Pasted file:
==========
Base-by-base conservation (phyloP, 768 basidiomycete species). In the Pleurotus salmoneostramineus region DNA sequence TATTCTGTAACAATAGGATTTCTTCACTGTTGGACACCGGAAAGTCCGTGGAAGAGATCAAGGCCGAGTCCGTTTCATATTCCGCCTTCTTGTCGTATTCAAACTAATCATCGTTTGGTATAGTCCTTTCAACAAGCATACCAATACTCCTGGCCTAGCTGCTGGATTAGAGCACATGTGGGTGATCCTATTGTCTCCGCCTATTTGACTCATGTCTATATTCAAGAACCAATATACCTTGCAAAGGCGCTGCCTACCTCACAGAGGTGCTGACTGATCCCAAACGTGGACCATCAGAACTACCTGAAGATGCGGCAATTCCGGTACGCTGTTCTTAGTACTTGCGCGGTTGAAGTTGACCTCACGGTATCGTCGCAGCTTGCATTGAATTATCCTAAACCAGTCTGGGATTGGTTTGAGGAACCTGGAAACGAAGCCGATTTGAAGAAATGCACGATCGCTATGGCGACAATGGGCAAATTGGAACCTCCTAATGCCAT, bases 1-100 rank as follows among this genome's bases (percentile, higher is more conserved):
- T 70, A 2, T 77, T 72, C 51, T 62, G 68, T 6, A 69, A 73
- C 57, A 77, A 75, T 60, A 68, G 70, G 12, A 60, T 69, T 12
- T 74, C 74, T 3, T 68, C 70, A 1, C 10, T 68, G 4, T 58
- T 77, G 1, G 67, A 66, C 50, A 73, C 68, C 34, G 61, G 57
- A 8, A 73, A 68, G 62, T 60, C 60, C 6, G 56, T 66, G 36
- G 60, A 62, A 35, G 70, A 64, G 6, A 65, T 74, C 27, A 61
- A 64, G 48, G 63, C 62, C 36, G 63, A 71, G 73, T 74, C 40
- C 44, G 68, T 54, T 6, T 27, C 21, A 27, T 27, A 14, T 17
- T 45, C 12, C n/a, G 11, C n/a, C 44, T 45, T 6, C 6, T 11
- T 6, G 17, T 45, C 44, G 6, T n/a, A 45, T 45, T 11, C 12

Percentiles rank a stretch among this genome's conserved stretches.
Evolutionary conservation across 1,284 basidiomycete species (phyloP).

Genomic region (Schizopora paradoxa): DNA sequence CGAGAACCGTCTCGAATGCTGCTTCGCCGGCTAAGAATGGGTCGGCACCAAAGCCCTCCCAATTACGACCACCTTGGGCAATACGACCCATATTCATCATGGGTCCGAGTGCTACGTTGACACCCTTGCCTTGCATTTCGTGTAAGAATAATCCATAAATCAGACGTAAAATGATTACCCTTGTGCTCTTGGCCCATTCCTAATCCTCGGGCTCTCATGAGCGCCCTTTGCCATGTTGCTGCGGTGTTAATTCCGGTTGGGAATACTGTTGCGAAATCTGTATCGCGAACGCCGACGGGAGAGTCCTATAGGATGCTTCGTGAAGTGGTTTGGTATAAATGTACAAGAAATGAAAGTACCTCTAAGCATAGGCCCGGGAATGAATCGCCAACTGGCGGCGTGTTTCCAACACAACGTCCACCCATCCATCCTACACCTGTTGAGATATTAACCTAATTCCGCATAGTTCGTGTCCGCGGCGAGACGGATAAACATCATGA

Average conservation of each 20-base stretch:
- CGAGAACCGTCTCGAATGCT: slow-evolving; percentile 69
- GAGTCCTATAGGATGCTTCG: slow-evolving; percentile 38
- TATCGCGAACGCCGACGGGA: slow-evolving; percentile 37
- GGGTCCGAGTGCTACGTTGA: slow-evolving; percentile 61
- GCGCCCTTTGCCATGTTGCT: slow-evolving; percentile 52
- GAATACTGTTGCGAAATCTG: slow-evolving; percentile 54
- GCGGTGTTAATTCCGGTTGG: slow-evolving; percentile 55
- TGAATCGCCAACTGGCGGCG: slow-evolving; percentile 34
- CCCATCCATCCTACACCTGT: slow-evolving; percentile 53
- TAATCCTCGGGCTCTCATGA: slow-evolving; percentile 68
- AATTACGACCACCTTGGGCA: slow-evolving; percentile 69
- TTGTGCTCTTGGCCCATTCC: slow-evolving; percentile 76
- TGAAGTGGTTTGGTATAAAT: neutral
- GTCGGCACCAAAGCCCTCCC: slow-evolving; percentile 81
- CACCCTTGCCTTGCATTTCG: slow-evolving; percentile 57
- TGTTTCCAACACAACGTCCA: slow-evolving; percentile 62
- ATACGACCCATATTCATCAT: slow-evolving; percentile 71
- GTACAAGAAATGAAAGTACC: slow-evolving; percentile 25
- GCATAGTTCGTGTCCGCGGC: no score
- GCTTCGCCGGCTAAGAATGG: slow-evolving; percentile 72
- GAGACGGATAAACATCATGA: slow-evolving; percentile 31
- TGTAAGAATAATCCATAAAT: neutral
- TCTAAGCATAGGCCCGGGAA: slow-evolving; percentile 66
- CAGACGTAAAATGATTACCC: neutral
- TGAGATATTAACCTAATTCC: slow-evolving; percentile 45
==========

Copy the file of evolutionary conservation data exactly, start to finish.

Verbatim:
Base-by-base conservation (phyloP, 768 basidiomycete species). In the Pleurotus salmoneostramineus region DNA sequence TATTCTGTAACAATAGGATTTCTTCACTGTTGGACACCGGAAAGTCCGTGGAAGAGATCAAGGCCGAGTCCGTTTCATATTCCGCCTTCTTGTCGTATTCAAACTAATCATCGTTTGGTATAGTCCTTTCAACAAGCATACCAATACTCCTGGCCTAGCTGCTGGATTAGAGCACATGTGGGTGATCCTATTGTCTCCGCCTATTTGACTCATGTCTATATTCAAGAACCAATATACCTTGCAAAGGCGCTGCCTACCTCACAGAGGTGCTGACTGATCCCAAACGTGGACCATCAGAACTACCTGAAGATGCGGCAATTCCGGTACGCTGTTCTTAGTACTTGCGCGGTTGAAGTTGACCTCACGGTATCGTCGCAGCTTGCATTGAATTATCCTAAACCAGTCTGGGATTGGTTTGAGGAACCTGGAAACGAAGCCGATTTGAAGAAATGCACGATCGCTATGGCGACAATGGGCAAATTGGAACCTCCTAATGCCAT, bases 1-100 rank as follows among this genome's bases (percentile, higher is more conserved):
- T 70, A 2, T 77, T 72, C 51, T 62, G 68, T 6, A 69, A 73
- C 57, A 77, A 75, T 60, A 68, G 70, G 12, A 60, T 69, T 12
- T 74, C 74, T 3, T 68, C 70, A 1, C 10, T 68, G 4, T 58
- T 77, G 1, G 67, A 66, C 50, A 73, C 68, C 34, G 61, G 57
- A 8, A 73, A 68, G 62, T 60, C 60, C 6, G 56, T 66, G 36
- G 60, A 62, A 35, G 70, A 64, G 6, A 65, T 74, C 27, A 61
- A 64, G 48, G 63, C 62, C 36, G 63, A 71, G 73, T 74, C 40
- C 44, G 68, T 54, T 6, T 27, C 21, A 27, T 27, A 14, T 17
- T 45, C 12, C n/a, G 11, C n/a, C 44, T 45, T 6, C 6, T 11
- T 6, G 17, T 45, C 44, G 6, T n/a, A 45, T 45, T 11, C 12

Percentiles rank a stretch among this genome's conserved stretches.
Evolutionary conservation across 1,284 basidiomycete species (phyloP).

Genomic region (Schizopora paradoxa): DNA sequence CGAGAACCGTCTCGAATGCTGCTTCGCCGGCTAAGAATGGGTCGGCACCAAAGCCCTCCCAATTACGACCACCTTGGGCAATACGACCCATATTCATCATGGGTCCGAGTGCTACGTTGACACCCTTGCCTTGCATTTCGTGTAAGAATAATCCATAAATCAGACGTAAAATGATTACCCTTGTGCTCTTGGCCCATTCCTAATCCTCGGGCTCTCATGAGCGCCCTTTGCCATGTTGCTGCGGTGTTAATTCCGGTTGGGAATACTGTTGCGAAATCTGTATCGCGAACGCCGACGGGAGAGTCCTATAGGATGCTTCGTGAAGTGGTTTGGTATAAATGTACAAGAAATGAAAGTACCTCTAAGCATAGGCCCGGGAATGAATCGCCAACTGGCGGCGTGTTTCCAACACAACGTCCACCCATCCATCCTACACCTGTTGAGATATTAACCTAATTCCGCATAGTTCGTGTCCGCGGCGAGACGGATAAACATCATGA

Average conservation of each 20-base stretch:
- CGAGAACCGTCTCGAATGCT: slow-evolving; percentile 69
- GAGTCCTATAGGATGCTTCG: slow-evolving; percentile 38
- TATCGCGAACGCCGACGGGA: slow-evolving; percentile 37
- GGGTCCGAGTGCTACGTTGA: slow-evolving; percentile 61
- GCGCCCTTTGCCATGTTGCT: slow-evolving; percentile 52
- GAATACTGTTGCGAAATCTG: slow-evolving; percentile 54
- GCGGTGTTAATTCCGGTTGG: slow-evolving; percentile 55
- TGAATCGCCAACTGGCGGCG: slow-evolving; percentile 34
- CCCATCCATCCTACACCTGT: slow-evolving; percentile 53
- TAATCCTCGGGCTCTCATGA: slow-evolving; percentile 68
- AATTACGACCACCTTGGGCA: slow-evolving; percentile 69
- TTGTGCTCTTGGCCCATTCC: slow-evolving; percentile 76
- TGAAGTGGTTTGGTATAAAT: neutral
- GTCGGCACCAAAGCCCTCCC: slow-evolving; percentile 81
- CACCCTTGCCTTGCATTTCG: slow-evolving; percentile 57
- TGTTTCCAACACAACGTCCA: slow-evolving; percentile 62
- ATACGACCCATATTCATCAT: slow-evolving; percentile 71
- GTACAAGAAATGAAAGTACC: slow-evolving; percentile 25
- GCATAGTTCGTGTCCGCGGC: no score
- GCTTCGCCGGCTAAGAATGG: slow-evolving; percentile 72
- GAGACGGATAAACATCATGA: slow-evolving; percentile 31
- TGTAAGAATAATCCATAAAT: neutral
- TCTAAGCATAGGCCCGGGAA: slow-evolving; percentile 66
- CAGACGTAAAATGATTACCC: neutral
- TGAGATATTAACCTAATTCC: slow-evolving; percentile 45